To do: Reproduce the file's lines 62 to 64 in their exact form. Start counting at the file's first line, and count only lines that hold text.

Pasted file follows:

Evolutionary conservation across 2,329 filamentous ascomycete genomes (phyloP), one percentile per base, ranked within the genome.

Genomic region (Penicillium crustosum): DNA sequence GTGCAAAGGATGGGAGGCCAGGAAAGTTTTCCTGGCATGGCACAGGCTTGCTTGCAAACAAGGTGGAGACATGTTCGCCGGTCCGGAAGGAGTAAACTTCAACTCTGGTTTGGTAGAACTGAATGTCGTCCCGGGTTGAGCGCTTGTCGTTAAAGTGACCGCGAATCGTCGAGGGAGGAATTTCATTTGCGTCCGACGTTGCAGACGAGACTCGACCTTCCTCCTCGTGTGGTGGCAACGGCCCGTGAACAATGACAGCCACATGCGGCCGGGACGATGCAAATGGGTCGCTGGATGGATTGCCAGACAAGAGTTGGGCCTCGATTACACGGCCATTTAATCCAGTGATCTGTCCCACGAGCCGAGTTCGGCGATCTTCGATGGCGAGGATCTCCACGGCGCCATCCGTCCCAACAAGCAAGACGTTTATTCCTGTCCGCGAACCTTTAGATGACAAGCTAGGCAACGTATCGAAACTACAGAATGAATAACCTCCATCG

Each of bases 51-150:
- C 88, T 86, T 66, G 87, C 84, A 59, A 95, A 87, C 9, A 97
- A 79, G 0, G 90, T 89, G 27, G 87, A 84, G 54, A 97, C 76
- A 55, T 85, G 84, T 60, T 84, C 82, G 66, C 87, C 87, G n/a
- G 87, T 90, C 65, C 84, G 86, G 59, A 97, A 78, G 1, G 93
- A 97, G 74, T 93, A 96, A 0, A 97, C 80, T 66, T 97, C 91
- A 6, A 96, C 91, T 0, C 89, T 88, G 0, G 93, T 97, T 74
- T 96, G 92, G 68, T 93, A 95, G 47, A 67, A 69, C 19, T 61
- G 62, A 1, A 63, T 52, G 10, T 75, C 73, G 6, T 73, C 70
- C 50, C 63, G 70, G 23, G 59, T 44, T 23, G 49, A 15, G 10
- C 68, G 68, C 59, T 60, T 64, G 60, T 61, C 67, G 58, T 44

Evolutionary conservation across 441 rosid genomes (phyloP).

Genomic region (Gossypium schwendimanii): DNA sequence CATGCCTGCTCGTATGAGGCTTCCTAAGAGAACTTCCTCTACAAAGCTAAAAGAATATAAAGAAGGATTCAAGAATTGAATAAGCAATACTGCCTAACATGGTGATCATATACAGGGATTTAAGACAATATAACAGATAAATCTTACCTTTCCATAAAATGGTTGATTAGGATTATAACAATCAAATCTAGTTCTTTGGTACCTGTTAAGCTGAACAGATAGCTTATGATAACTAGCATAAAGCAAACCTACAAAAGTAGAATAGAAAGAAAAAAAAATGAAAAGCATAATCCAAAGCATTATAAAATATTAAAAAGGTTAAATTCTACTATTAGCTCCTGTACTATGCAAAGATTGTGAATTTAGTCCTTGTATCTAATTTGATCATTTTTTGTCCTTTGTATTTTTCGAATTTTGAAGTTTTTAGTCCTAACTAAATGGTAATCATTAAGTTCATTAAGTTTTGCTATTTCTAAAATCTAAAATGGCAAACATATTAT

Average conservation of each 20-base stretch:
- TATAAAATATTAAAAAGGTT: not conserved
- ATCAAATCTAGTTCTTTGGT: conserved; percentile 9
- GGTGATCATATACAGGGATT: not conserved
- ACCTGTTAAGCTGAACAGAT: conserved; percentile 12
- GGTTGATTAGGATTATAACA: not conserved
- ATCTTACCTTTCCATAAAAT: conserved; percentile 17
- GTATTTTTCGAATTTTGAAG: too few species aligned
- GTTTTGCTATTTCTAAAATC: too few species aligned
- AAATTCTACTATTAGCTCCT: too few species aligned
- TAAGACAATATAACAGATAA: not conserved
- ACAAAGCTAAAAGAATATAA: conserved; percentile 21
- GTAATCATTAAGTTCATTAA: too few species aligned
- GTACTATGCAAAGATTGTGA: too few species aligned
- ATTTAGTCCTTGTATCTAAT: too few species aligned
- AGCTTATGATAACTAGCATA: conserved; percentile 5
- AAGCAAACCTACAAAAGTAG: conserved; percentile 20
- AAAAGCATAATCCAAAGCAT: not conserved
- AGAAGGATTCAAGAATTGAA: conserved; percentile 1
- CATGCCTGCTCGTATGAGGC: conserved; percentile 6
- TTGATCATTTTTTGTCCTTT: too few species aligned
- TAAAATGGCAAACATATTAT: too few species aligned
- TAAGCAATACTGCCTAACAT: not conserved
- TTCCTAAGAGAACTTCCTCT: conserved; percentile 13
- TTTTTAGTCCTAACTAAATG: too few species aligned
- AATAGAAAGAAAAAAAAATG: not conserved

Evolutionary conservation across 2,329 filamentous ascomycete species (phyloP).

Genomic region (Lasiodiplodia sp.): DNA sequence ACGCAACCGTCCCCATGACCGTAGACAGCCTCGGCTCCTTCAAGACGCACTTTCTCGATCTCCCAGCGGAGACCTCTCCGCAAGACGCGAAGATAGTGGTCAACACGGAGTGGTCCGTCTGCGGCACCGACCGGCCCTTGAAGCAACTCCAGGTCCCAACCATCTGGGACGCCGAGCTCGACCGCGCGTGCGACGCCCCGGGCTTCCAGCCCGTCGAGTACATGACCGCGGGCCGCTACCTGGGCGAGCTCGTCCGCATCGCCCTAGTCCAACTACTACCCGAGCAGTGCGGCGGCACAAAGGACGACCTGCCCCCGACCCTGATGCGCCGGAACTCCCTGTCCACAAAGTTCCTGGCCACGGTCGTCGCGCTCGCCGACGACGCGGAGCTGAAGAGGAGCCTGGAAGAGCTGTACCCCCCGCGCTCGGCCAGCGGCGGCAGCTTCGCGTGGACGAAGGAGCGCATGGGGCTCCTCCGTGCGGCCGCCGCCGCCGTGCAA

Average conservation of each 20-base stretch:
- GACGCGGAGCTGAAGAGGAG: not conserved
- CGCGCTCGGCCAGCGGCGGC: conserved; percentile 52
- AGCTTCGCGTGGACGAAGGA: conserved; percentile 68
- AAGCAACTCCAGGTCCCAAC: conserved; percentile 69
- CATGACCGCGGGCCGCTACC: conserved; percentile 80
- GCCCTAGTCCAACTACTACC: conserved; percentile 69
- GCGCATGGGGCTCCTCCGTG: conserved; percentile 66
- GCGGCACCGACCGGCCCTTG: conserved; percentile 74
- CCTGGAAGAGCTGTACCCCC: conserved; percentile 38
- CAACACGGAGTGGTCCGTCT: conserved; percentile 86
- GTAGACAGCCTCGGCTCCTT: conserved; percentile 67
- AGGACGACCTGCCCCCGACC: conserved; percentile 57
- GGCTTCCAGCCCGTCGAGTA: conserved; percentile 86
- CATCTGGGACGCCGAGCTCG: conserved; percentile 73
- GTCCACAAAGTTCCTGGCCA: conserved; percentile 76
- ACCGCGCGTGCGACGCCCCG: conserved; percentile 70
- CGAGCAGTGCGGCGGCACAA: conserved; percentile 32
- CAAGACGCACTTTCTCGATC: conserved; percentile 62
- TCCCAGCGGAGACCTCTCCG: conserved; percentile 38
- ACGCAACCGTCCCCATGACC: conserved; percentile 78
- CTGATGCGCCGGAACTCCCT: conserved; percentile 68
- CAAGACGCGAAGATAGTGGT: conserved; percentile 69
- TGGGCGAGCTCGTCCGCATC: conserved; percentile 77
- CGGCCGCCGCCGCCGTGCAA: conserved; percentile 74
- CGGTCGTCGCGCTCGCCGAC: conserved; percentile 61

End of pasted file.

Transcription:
- CAAGACGCACTTTCTCGATC: conserved; percentile 62
- TCCCAGCGGAGACCTCTCCG: conserved; percentile 38
- ACGCAACCGTCCCCATGACC: conserved; percentile 78